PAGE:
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James Monroe High School students partner with Harvard University to document their pandemic year
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study LOOKS AT PANDEMIC’S effect on black america

James Monroe High School students partner with Harvard University to document their pandemic year

James Monroe Harvard partnership

James Monroe students involved include (from left) Tyler Pettis, DaNiya Johnson, Romeo Turner and Christian Hamm.

Students at James Monroe High School in Fredericksburg are partnering with Harvard University to document their experiences of living through the COVID-19 pandemic and its disproportionate effect on people of color.

Black Americans are twice as likely to die of COVID-19 than whites, according to the COVID Tracking Project. With this statistic in mind, faculty of Harvard’s Graduate School of Education and the Harvard Library created Black America and COVID-19 to collect stories of the pandemic’s affect on Black communities.

James Monroe cosmetology teacher Delia Clayton–Fulcher learned of the effort through an acquaintance with Corine Rosenberg, who works with Harvard’s Graduate School of Education.

“We started talking during the pandemic,” Clayton–Fulcher said. “I was looking for something to give our kids during this virtual learning that would help them emotionally and physically.”

James Monroe is the only high school the Harvard team is working with, Rosenberg said.

“The hope is to build a structure for other students to do these types of projects,” she said. “James Monroe is the model school for how this can look and be impactful throughout the country.”

Students were recruited to the project through an email blast and through personal recommendations from English teachers and basketball coaches, Clayton–Fulcher said.

“These are mostly the kids whose voices no one ever hears expressing themselves through writing,” Clayton–Fulcher said.

City School Board member Elizabeth Rehm is also participating in the journaling project.

The students meet weekly in virtual classrooms with Harvard Library-affiliated writing coach Janay Graham and Boston-based television producer Bob Glover—representing JustFlix, a program of Harvard Law School’s Charles Hamilton Houston Institute for Race and Justice that trains students to make short films about social justice in their communities.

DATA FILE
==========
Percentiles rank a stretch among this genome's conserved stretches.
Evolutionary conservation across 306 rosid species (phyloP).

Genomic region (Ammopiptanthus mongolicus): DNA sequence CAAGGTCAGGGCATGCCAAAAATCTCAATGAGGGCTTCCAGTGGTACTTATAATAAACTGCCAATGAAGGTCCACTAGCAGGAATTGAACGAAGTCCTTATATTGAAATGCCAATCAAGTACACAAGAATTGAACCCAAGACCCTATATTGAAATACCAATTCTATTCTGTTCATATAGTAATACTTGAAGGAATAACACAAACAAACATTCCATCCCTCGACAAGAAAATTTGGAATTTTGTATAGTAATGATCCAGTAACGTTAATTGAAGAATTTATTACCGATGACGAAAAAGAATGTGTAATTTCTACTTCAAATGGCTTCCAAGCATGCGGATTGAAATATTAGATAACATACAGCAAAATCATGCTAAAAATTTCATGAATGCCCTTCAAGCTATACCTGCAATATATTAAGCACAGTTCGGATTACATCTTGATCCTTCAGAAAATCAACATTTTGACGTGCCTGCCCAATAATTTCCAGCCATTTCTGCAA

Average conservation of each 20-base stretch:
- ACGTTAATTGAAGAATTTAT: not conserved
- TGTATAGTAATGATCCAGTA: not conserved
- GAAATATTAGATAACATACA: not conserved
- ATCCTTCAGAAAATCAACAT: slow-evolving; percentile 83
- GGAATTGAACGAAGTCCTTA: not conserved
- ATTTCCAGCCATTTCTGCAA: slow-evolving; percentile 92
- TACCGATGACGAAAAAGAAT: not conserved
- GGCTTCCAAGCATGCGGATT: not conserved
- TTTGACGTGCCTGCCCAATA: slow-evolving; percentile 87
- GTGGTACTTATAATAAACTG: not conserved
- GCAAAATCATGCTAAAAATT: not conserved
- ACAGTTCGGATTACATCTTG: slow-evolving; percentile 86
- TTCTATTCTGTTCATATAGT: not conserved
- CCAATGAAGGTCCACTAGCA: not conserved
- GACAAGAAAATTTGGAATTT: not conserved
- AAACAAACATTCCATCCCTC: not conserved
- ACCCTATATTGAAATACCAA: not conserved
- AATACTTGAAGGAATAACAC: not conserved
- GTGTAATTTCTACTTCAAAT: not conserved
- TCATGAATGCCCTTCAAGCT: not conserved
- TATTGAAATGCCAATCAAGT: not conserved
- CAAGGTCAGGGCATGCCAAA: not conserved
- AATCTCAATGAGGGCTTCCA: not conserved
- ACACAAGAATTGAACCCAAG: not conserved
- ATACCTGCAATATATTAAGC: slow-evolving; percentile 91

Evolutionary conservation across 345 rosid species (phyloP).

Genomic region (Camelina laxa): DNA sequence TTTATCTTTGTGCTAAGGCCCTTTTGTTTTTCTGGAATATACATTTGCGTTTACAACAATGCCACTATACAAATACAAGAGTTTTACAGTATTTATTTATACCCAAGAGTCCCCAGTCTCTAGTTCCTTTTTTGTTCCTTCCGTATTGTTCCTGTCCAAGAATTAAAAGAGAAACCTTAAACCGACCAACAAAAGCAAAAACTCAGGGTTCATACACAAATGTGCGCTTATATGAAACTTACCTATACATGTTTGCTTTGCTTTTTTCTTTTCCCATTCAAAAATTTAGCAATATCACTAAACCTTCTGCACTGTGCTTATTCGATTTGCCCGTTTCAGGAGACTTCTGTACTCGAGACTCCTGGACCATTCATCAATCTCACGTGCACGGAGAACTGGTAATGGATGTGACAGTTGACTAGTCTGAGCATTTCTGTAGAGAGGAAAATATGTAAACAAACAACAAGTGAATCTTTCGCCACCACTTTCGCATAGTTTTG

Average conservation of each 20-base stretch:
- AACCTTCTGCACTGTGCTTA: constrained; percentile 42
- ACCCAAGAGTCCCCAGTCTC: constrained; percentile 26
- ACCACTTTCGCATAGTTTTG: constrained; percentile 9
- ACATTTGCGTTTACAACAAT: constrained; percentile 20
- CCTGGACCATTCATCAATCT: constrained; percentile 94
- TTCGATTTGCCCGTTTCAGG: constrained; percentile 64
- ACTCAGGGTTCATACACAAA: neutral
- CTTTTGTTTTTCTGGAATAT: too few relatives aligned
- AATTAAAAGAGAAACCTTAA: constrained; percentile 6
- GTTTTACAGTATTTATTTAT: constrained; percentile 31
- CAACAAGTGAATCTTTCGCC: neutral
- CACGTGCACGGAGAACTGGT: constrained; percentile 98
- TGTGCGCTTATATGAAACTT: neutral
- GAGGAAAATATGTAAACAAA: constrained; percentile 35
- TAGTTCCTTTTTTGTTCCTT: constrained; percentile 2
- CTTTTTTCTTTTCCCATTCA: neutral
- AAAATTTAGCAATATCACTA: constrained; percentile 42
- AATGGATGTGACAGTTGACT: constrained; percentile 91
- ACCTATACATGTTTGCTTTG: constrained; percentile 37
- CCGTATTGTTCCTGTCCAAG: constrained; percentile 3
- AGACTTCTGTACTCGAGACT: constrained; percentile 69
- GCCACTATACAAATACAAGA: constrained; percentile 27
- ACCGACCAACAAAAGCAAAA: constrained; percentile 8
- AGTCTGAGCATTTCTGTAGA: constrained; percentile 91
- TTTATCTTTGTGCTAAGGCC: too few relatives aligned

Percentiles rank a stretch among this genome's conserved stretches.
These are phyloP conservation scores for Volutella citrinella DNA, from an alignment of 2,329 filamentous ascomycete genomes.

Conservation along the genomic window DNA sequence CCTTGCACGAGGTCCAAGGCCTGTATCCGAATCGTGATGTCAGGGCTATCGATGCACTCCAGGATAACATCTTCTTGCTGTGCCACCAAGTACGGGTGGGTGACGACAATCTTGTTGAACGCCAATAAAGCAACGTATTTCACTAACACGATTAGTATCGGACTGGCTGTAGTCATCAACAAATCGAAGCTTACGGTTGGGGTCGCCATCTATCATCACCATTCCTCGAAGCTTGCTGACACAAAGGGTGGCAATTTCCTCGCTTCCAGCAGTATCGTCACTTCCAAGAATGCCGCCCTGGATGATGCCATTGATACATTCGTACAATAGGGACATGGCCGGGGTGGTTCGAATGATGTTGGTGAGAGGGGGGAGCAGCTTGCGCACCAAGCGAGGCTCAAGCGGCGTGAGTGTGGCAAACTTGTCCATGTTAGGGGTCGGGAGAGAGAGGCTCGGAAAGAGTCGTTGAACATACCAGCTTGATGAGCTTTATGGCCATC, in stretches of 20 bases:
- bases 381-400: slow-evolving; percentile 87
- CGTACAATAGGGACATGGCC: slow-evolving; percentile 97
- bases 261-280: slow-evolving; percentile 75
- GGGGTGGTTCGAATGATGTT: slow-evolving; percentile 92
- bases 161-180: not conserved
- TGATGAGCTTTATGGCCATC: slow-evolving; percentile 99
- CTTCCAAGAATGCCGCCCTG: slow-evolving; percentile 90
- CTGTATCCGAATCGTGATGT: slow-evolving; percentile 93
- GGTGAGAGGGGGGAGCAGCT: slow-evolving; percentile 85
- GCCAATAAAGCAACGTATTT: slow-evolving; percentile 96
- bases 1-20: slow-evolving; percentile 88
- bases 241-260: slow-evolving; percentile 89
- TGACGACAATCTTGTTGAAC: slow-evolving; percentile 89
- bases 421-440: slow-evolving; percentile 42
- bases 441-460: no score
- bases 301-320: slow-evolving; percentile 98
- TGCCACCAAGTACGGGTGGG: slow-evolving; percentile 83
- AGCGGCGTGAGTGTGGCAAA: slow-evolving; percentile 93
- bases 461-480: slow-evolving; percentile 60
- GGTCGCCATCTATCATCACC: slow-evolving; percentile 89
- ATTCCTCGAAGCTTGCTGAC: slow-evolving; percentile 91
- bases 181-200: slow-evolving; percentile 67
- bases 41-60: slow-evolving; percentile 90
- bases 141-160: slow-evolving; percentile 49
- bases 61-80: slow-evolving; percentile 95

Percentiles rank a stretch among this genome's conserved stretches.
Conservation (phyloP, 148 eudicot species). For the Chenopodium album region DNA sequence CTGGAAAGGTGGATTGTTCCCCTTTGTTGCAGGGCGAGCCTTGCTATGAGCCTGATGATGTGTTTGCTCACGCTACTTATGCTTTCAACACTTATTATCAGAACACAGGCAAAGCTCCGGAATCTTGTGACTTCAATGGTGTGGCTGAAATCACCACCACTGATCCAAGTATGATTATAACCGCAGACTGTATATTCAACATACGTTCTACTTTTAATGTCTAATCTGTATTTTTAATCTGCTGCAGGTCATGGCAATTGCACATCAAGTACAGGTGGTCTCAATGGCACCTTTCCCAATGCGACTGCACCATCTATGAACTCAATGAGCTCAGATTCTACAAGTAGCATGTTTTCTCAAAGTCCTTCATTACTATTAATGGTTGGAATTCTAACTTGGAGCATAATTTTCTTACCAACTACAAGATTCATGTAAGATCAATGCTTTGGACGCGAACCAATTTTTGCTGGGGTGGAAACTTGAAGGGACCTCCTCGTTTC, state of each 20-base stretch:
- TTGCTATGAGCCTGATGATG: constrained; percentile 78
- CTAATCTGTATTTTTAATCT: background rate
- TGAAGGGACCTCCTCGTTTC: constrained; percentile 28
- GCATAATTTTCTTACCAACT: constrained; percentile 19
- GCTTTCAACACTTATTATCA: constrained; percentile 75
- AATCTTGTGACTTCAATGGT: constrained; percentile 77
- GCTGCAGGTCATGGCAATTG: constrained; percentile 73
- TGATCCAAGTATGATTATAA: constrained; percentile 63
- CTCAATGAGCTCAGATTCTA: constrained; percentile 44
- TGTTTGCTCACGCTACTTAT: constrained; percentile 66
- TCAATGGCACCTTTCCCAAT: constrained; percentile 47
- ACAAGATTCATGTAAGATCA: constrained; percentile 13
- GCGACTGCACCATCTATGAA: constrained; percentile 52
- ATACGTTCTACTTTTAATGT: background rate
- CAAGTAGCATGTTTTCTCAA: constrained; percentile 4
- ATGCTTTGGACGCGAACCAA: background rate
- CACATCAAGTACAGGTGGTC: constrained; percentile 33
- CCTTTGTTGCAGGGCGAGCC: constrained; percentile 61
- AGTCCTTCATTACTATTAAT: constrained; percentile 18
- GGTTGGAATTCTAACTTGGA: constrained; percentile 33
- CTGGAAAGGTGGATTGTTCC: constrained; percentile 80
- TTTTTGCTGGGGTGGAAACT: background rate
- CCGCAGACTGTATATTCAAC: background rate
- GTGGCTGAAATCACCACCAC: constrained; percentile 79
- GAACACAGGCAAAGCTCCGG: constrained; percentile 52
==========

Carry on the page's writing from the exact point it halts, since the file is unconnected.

“They’re thinking about identity, environment and what happening with the pandemic,” Rosenberg said. “They’re building the skills to tell their stories of the Black experience of COVID.”

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At the end of the project, each student will have completed a handmade journal of their pandemic experiences.

Harvard librarians will teach a class in book-binding, so the students are “not only learning how to document their experiences but are also physically making the books that they’ll be writing,” Rosenberg said.

They will also each make a short documentary film exploring the intersection between identity, the pandemic and the environmental challenges they face as a young generation. Harvard has provided each student with filming equipment, including a camera, microphone, tripod, basic lighting and even modeling clay so they can try their hands at stop-motion animation.

The students’ journals will become part of the Harvard Library’s archives of the Black America and COVID-19 project. Their documentary films will be exhibited virtually through the Charles Hamilton Houston Institute.

Sophomore Romel Turner learned about the opportunity from his basketball coach. He said participating is giving him a chance to “develop into a better person.”

The message he wants people to take away from his final project is that, “In tough times, you have to stay strong and keep pushing.”

DaNiya Johnson, another 10th-grader, said she was recruited to the project by Clayton–Fulcher.

“I knew it would get my voice heard about the issues [racism and social injustice],” she said.

She said she’s learned that, “Even though you can be young, you have a voice and your voice matters.”

Angela Hinrichs, assistant principal at James Monroe, said she’s grateful the students have the opportunity to work with “such a prestigious team.”

“It is very easy to get focused on the negativity of what’s going on with COVID and schools not looking the way they’ve looked before,” she said. “So it is nice to see that there continues to be outreach for our students, because that social-emotional piece is so important for them to feel connected.”

Other James Monroe students participating in the project are Alexander Broughton, Kayla Clinkscale, Christian Hamm, Cailey Loomis, Tyler Pettis, Mackenzie Smith and Jason Whittaker. More are expected to join.

Adele Uphaus–Conner:



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